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Newspaper Archive of
The Othello Outlook
Othello, Washington
November 7, 1974     The Othello Outlook
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November 7, 1974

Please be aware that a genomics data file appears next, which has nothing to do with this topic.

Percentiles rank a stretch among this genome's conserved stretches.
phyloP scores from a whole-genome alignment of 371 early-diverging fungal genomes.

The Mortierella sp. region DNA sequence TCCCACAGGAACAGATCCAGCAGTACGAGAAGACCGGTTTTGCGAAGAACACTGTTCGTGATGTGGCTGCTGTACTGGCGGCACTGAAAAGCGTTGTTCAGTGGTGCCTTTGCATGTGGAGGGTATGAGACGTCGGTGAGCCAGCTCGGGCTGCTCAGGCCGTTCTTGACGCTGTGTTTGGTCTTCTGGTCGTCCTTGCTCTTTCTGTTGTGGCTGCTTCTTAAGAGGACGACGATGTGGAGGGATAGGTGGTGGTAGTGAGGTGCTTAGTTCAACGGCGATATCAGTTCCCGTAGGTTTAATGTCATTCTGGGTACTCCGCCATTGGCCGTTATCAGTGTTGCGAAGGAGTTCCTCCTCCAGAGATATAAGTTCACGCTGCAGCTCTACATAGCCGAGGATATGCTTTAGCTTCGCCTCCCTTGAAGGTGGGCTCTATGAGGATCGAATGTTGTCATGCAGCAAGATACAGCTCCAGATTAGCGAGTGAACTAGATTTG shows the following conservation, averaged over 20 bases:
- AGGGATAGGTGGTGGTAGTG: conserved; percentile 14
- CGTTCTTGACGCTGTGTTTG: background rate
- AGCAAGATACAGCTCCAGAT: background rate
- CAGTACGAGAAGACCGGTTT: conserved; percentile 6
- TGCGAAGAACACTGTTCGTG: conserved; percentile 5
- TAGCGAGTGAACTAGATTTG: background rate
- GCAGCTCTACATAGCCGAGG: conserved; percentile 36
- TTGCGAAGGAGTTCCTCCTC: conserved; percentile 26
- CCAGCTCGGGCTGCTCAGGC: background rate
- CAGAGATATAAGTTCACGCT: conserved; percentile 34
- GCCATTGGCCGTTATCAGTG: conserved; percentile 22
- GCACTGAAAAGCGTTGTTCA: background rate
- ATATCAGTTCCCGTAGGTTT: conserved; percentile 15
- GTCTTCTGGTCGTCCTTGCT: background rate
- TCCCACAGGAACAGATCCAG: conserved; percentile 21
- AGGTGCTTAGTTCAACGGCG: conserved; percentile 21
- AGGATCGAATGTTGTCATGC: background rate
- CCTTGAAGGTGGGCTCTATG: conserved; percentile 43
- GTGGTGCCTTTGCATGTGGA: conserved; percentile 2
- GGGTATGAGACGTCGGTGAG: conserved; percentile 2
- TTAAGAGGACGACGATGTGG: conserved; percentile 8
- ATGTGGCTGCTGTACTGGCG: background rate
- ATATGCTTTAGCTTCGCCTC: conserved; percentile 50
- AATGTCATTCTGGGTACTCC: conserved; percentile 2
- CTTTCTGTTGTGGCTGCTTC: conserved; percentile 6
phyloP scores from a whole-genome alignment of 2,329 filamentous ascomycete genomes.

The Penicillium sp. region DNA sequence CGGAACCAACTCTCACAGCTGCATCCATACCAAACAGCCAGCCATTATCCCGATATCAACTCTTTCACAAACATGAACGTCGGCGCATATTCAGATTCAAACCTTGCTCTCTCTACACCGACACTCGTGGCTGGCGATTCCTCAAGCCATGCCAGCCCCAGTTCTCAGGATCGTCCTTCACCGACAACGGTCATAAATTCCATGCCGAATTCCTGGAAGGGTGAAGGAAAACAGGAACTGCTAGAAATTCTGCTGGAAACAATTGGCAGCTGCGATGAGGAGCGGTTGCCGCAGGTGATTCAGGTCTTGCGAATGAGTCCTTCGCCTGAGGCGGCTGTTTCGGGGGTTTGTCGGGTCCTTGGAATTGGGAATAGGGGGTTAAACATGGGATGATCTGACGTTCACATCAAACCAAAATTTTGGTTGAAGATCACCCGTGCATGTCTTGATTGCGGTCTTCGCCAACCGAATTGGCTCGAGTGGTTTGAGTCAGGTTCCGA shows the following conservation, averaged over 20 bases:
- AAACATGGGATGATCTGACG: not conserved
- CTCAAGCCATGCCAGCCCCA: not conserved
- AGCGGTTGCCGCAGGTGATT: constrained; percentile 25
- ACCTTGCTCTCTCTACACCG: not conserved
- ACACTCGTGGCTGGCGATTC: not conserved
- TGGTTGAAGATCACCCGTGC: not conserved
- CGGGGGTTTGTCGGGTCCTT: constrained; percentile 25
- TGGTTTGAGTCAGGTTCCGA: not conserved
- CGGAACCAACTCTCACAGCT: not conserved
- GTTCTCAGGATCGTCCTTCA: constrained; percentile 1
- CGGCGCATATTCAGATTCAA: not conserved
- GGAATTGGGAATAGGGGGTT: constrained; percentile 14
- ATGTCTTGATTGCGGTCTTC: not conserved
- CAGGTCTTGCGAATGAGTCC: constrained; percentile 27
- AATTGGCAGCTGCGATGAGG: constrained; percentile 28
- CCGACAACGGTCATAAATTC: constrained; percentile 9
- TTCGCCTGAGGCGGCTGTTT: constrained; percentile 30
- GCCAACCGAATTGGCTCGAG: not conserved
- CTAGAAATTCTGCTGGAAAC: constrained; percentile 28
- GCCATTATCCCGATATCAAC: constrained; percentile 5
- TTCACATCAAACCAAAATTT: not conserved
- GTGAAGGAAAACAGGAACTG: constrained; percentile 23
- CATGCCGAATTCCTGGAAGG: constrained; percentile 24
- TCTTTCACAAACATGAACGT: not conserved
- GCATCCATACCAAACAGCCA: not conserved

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FATALITY SCENE- The pickup in which an Othello man was fatally injured here Tuesday afternoon is pictured above at the scene of the accident. Juan Cadengo, 59, Othello, died about 7:15 p.m. Tuesday in a Tri-Cities hospital from injuries he received when the pickup struck a bridge abutment on Highway 26 one half mile west of Othello. Jury Awards Damage Claim More About.. Commission School Band, Choir Concert Next Monday SKVUNi Pel Nov. 8 - 10 The first Othello school School gymnasium. music department concert of Featured in this concert the 1974-75 season will be will be the Junior High band, presented on Monday, Nov.High School band, High IS 11, at 8 p.m. in the HighSchool Stage band, and the Damages and Charges Told For Accidents Extensive vehicle damages and two negligent driving charges resulted from a pair of accidents which occurred in Othello during the past week. Police reported an accident about 3:50 p.m. Friday occur- red when a 1970 vehicle driven by Micheal L. Grow, 17, went out of control and crashed into a parked 1968 auto owned by Ramond E. Burke. Grow was traveling north on 7th between Larch and Spruce when the accident occurred. Damages were es- timated at $700 to the Burke car with Grow's vehicle totaled. Grow was also cited for negligent driving. In another accident at about Immunization Campaign Set 6"06p.m. Saturday at 7th and Main a car driven by Eugene A campaign for proper all immunizations at cost, with C. O'Brien, 1206 Hemlock, immunization of all young- oral polio vaccince to be was struck in the rear by a car :-!TO-, , ,,,,Pla;n*;tt margin 701to 499 and 1,691 to sters in the local area was administered free. owned by Leola K. Bernard 997 in the county, launched here this week in Officials said every child Route 1. RITZVII,I,E An Adams Unopposed legislative can- observance of November asand adult should be ade- Damage was listed at $250 ('ountv Sul,erior Court jury didates Otto Amen and PatImmunization Action Month. quately protected againstto the O'Brien car and $550 to award~,d $10,000 in damages Patterson had county totals of Officials of the Columbiaepidemic polio, measles, the Bernard car. The Bernard h, t)iane ttalhluist of Othello 2,277 and 1,932, respectively. Basin ttealth Association urg- rubella, diptheria, and who- woman was cited for neg- in a civil case here last week. In the supreme court ed all parents to bring their ()ping cough. Starting at six ligent driving. contest county voters favored family to either the Othello months of age an infant should state winner Charles Horo- witz 1,347 to 474 over Liem TunE. Other unopposed can- didate totals were Robert C. Finley, 1,503; Robert Utter, The plaintiff was suing l)['an and Betty l,argent, also of ()thello, for negligence involving an uncovered grat- ing which she stepped into and suffered a broken foot. The original action had asked for $65,01)0 in damages. "l'hc ('asr was argued on "lhm~d,ty lhrough Thursday of I~l~t week and went to the jury ;ll 3:15 p.m. Thursday. The deliberated until 6:4(I I'.m. .lill'or~ v(.l'(, Jo(' ('amilrata, Family Health Center, Royal receive its first immunizationr, -..une.aos Set City Family Health Center, against diptheria, whooping the Public Health office or cough and tetanus (DPT). At ~"Or Drama,., rtut" family physician to update the'same time the first dose of their families' immunizations, oral polio should be ad- Two weekends of one-act 1,456; and Dale M. Green, The CBHA will be offering ministered, plays have been scheduled by 1446.Differ on Lottery OHS S~ The infant should receive the Othello High School its second DPT immunization Drama Club, instructor Don eakers and oral polio dose up- Godfrey reported this week. While state voters actually favored the lottery, whichCJaJm Honors proximately one month later The plays are scheduled for narrowly missed the 60 per at seven to eight months of Nov. 14 to 16 and 21 to 23, and cent needed for approval, the At JJ bu g age. The third seriesof DPT will includefourone-actplays measure did not receive ens r and oral polio is administered each evening. Four com- support locally. The Othello at nine months of age. pletely different plays will be Swing ChEer. This will be the first appearance of the newly formed Swing Choir which is under the direction of Denny Harvill. Each of the bands will be presenting music ranging from the semi-classics to thb popular in style. Several sectional solos will also be featured with the band. Everyone is cordially in- vited to attend the concert. Admission prices are adults, $1, and students, 50 cents. Students with High School A.S.B. cards are admitted District had three repre- sentatives at the new North Central Area Conservation meeting held in Wenatchee on Monday. Attending the meeting were local supervisors Bob Hunt and George Sundgren, along with conservationist Henry Bongiorni. i free. The proceeds of the concert will go into the music fund for anticipated expenses during the current year, according to band director Clarence Bran- void. LAKE THEATRE NOV. 6- 12 162-2211 SHORT SUBJECT 01o by STAMPEDE IN SCARLET FROM LEWISTON [baturing Bobby Allen She's the ~y MOVisrab Starting Tuesday,Nov. 12th APPEARING FOR 2 WEEKS featuring SUNDAY NITE 7:30"-- 1 !:30 Tues. thru 9:00 p.m. to 1:30 a.m. COMPLETE FAMILY ENTERTAINMENT CENTER lvvn~, llolt, l)an Patterson. vote was 659 to 494 againstOthello students claimed a presented the second week- ~ ('h,,,,,I ~'cihh, and Carh)s with the, county total 1,731 to trophy and a number of top id I OIFIF EE ~l141P z:,,:,l:,, all ()thelh,; l,arrv 1,006 against, ratings in competition last Ex-Res ent end Godfrey noted that the (;rvenwalt, Clara Rogel anti A difference in Othelloand weekend, Nov. land2, inthe one-acts have made it possible OPIEN 21 county-wide opinions also CWSC High School Invi- Passes Away to include more than 20 Edward C. Woodbury, Ritz- showed up on the governor's tational Speech Tournament students in the fall pro- Dining Room Open ville; Jerry Branson, Sue I:lh.n ,l,,hns,)n and James R. veto measure. Othello voters at Ellensburg. S,'i,e,'s, lAnd:andltonaldW, supported the measure 577 to With five students entered In Des Moines duction. 7 DAYS A WEEK 6 o.m. to 11 p.m. I'aunu,nn, Washtu,'na. 542while the county vote was in the various events and Attend Meet suNo~v 6 a.m. to 10 p.m. .\u,,,'nevs were Charles T. 1,459 to 1,178 against, competing in 21 rounds, Low Swan Robinson, 89, TRY OUR EXOTIC SALAD BAR Mor,%,ck I'~,rth(,plaintiff, with The 30-day voting re- Othello's rating included two, former resident of Othello,The OthelloConservation Th-nm~ J. Collins repre- sidency had 676 to 457 superior; nine, excellent; passed away last Friday at his ~enling the l,argents, support in Othello, and 1,476 seven, good; and three, fair. home in Des Moines. to 1.200 in favor county wide. Top placer for Othello was Born Aug. 8, 1885 in IIOTEL and Othello __Firm .... Ch~irmanLo~e, Kathy Briggs~ who won an Rathan, Ida., Mr. Robinson In the onl~ precinct com- ovdi'all third l~lace trophy in had been a private land .............. ' ............"'OTHELLO Tell Ch go mittee contest on the ballot the oratory division. The local surveyor most of his life. He '"' Biggest and Best Failitles S an County Republican Chairman senior was in her first speech moved to Othello about four Dr. John Bitter was a loser, competition ever and also years ago from Western ,,,~ lUana-'emen* The GOP chairman managed entered the junior inter- Washington, returning there to poll only 34 votes in pretation, last year. He was a life Ritzville Ward 3, while hisOther entrants for Othello member of the civil engineers opponent Irene McMurray were Jeff Rye, senior oratory; of Spokane. was getting 79 for an easy Mike Prior, junior impromtu; Survivors include his wife, victory, and Kristi Taylor and Linda Inn, Des MoiRes; two sons, All other committeemen on Emerick, junior expository. Dean Robinson, Des MoiRes, the ballot were elected, with The tournament attracted and Frank Robinson of Rich- write-ins for the position 334 students from 27 highmend, Va.; one brother, needing 10 per cent of the schools in the state. Burton Robinson of Spokane; Announcement of the elec- tion of Even Purser as chairman of the board and president of American Fert- ilizer and Chemical Company at Bruce, was made here this week. Purser replaces Merlin Whittle, who organized the local firm here about three years ago. The new president an- nounced that plans are now underway for a retail fert- ilizer plant to be constructed at Pasco by the firm. Purser came to the Basin in 1961 as a fieldman for U&I Sugar Company and worked in the Connell-Mesa area for about six years. More recently he has been employed by Miller Products and Occidental Chemical Company as a wholesale salesman for fertilizer dealers in the Basin. He joined American last year. Pu~lser and his wife, Treva, live in Kennewick and have five sons. vote cast in their precinct to "In view of the tough be elected to the political competition and the fact that posts, four of the five Othello A total of 2,921 of the 5,770 students were in competition registered voters in the for the first time, we county went to the polls for a considered the showing out- 49.66 per cent turnout, ac- standing," instructor and cording to the auditor coach Don Godfrey reported four grandchildren and eight great grandchildren. Private graveside rites were held Monday at 2 p.m. in Washington Memorial Park in Seattle under the direction of Washington Memorial Funeral Home. Piano Bar Nightly In The Lotus Room 1450 E. MAIN ST. ..... :!!i ..... WWII in the Basin PHONE (509) 488-9 PLUS JOHN WAYNE THURS. FRI. 1:30 SAT. hO0 ~ "IIl~ ql~lm...~lg~ ,,llglm ,.91gl~ .~U SUN.MON.TUE ~l,oher t Bedford SATURDAY MATINEE 2:00 P.M. ENDS 3:40 I I A TTRACTION STARTING WED., NOV. llTH HEAR THE FABULOUS PIANO STYLINGS OF GEORGE JAMES "King of the Keyboard" FOR A FUN NIGHT OF ENTERTAINMENT The versatile George James will be entertaining you with outstanding renditions, with no hesitations. I I He gets applause and at times ovations for his unusual talents. 67 South Is( 4-88704 The typical settlement in the early west was sel- dom a thing of beauty. Usually it was a random scatter of log huts along the trail at a more or less level spot handy to water. The most imposing structures were made of hewn or whipsawed lumber at a cost of countless hours of backbreak. Parks, no. Public protection, the fire knows the squabbles and disagreements that had be smoothed over to bring this about. The thing was that everybody gave a little for benefit of all. Progress can't stop. Cooperation and understa ing are more essential than ever in, for example, construction of needed power generating statF bucket and the Winchester. The sense of purpose and industriousness thatFor its part The Washington Water Power made these people brave the trail in the first place pledges its corporate resources, its belief in drove them to improve things. It inspired them to and its determination to create and build the fine communities we enjoy today. Who desirable environment. (~ TllB WASHINGTON WITBR POWi t OOMPANY